$m2->course_id = 4;
$m2->mark = 8;

$s = new Student();
$s->first_name = 'Michael';
$s->last_name = 'Doherty';
$s->registration = new DateTime('2010-03-14');
$s->countries = $c;
$s->marks = array($m1, $m2);

print_r($service->save($s));

Before moving on, don’t forget to comment (or delete) all the code you added in the service classes for testing.

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Installing the Zend Framework

The next task I have to complete on the PHP side is to enable support for remoting in PHP. I chose to do so by using the Zend Framework. You can use AMFPHP, WebORB for PHP, or SabreAMF as well.

Download and unzip the framework somewhere on your disk. Then use the php.ini file to include the framework:

include_path = ".:/Applications/MAMP/bin/php5/lib/php:/Applications/MAMP/zend_framework/library "

Save the file and restart the server. If you don’t have access to the php.ini you probably have to copy the whole framework under your web root, though this is not recommended for production.

[Top]

Setting up the gateway file

The last step I have to complete on the PHP side before moving to Flex is to create the gateway file. This file will represent the end point for all the remoting calls from the Flex application. It will configure and start the Zend AMF server.

Create a new file called gateway.php inside of doctrine_students folder and then add this code:

<?php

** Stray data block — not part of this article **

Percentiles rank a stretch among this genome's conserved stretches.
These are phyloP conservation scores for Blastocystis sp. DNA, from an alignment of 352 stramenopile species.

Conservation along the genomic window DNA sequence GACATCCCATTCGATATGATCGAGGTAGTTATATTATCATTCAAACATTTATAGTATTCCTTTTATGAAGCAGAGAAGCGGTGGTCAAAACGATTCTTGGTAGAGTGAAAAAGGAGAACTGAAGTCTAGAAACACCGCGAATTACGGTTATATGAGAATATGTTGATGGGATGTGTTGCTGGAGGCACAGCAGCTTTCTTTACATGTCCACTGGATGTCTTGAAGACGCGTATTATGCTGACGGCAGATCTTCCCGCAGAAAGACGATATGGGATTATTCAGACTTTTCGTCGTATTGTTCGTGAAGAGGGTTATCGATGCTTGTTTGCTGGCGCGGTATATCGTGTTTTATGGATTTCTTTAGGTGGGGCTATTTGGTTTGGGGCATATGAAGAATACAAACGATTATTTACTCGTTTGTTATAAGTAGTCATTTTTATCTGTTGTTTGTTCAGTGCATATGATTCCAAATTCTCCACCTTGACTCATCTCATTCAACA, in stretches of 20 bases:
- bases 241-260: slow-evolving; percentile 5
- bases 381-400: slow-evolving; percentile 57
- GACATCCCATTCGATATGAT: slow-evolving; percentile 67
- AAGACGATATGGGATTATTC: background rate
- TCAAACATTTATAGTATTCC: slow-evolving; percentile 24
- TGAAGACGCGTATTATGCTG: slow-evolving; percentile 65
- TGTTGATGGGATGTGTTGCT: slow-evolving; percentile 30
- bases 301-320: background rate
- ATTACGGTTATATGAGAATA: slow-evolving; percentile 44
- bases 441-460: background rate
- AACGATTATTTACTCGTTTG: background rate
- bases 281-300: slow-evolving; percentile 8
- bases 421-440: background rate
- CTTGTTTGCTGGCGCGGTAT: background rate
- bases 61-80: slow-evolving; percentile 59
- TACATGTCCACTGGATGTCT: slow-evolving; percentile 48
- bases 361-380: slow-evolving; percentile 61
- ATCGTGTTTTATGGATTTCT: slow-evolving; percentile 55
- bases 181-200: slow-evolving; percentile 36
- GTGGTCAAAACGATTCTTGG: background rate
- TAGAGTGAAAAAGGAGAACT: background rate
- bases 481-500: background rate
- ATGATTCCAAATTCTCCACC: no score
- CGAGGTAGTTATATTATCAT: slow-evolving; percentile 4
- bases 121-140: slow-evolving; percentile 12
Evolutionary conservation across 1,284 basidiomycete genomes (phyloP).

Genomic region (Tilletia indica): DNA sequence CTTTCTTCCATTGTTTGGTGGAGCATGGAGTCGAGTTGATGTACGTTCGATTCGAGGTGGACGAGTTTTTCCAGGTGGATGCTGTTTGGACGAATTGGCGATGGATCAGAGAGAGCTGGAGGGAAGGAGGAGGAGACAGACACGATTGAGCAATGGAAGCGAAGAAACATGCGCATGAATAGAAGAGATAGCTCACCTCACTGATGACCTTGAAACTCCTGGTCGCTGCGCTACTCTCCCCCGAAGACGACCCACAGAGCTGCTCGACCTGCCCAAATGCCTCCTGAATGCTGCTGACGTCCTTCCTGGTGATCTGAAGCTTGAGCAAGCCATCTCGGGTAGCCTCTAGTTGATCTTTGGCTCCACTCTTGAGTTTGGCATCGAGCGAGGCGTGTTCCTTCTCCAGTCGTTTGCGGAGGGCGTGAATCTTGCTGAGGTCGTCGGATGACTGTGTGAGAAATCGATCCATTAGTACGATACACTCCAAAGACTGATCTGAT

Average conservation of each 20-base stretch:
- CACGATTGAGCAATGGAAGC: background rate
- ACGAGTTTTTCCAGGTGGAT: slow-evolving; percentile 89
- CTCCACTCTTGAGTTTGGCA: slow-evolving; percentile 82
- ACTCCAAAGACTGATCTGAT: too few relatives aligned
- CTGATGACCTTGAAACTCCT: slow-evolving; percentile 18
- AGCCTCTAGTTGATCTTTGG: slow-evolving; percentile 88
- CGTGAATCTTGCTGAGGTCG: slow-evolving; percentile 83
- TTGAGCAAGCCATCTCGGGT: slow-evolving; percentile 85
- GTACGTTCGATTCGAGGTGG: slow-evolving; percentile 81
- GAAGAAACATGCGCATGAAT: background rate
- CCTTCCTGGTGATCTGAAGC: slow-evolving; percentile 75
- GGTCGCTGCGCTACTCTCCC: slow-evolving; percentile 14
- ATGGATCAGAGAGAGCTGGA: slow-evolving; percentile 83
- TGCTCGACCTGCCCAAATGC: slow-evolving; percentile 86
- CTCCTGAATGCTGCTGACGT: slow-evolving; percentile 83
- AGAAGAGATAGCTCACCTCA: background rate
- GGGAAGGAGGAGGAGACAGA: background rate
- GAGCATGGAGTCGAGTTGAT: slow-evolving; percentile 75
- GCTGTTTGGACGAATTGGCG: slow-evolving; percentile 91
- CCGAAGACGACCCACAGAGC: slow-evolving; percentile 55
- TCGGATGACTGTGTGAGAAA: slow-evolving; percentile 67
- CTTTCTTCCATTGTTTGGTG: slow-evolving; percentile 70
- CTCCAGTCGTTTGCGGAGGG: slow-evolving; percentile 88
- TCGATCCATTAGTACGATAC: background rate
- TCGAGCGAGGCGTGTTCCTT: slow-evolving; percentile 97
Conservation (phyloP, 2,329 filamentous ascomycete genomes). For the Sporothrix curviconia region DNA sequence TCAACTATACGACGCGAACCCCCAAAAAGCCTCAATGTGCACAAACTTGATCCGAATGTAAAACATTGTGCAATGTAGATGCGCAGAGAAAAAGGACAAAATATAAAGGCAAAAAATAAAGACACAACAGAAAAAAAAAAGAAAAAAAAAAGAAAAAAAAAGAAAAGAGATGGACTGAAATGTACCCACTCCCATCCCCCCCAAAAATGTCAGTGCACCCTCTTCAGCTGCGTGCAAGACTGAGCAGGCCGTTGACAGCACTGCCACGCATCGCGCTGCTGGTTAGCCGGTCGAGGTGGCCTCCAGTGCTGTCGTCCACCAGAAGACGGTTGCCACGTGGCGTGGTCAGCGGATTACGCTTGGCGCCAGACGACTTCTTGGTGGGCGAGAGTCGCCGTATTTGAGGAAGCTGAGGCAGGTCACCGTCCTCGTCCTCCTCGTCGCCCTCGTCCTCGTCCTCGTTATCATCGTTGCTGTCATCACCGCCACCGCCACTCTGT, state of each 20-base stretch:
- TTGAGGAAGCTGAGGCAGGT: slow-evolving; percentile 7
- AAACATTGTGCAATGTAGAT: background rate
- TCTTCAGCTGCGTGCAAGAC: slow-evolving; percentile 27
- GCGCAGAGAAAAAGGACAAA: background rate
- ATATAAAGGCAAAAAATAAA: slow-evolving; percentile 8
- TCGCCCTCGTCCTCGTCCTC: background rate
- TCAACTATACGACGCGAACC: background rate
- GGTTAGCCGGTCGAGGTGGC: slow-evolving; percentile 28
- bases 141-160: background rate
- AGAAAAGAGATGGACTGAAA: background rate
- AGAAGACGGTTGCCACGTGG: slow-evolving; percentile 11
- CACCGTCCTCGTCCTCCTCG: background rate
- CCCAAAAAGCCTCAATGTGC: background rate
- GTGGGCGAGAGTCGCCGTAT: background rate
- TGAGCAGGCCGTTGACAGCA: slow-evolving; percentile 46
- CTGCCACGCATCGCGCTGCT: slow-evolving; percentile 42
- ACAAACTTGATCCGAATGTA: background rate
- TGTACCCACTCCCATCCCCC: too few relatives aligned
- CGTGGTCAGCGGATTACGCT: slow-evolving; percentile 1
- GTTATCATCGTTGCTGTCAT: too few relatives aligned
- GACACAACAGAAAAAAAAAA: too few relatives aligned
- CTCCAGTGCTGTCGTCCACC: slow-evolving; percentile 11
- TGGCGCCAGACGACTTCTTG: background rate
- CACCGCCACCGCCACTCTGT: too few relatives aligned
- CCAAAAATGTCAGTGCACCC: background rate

require_once('Zend/Amf/Server.php');

//create an instance of Zend AMF server
$server = new Zend_Amf_Server();

//adding the services folder in order to expose
//CatalogService and StudentsService
$server->addDirectory(dirname(__FILE__) . '/services/');

//Mapping the ActionScript VO to the PHP VO
//you don't have to add the package name
$server->setClassMap("Country", "Country");
$server->setClassMap("Course", "Course");
$server->setClassMap("Mark", "Mark");
$server->setClassMap("Student", "Student");

$server->setProduction(false);

echo($server -> handle());

Save the file and run it in the browser. You should either see the message “Zend Amf Endpoint” or a save dialog.

[Top]

Creating the Flex front-end

With all the PHP code in place, it is time to create the Flex front-end. From a workflow perspective you have two options:

  • You can create a separate Flex project and have two projects in place: one for Flex and one for PHP.
  • You can add Flex nature to the PHP project and use the same project for both Flex and PHP.

I usually prefer the second approach because I work on both Flex and PHP code and it is simple to debug them together.

To add Flex nature to the students project, right-click on the project name in Eclipse, and select Add/Change Project Type > Add Flex Project Type. When the wizard opens, select PHP as the application server type and click Next. Fill in the path to the web server root and URL to reach the root, then click Validate Configuration and then Finish. You might see this error in the Problems view: “Cannot create HTML wrapper. Right-click here to recreate folder html-template.” Just right-click on it and choose Recreate Folder HTML-template.

This wizard will create an MXML file named students.mxml as well. Open this file if you haven’t already and add the following code inside the <fx:Declarations> tag:

<s:RemoteObject id="catalogService" source="CatalogService" destination="zend"
                endpoint="../doctrine_students/gateway.php"
                result="onResult(event)" fault="onFault(event)">
    <s:method name="getCourses" />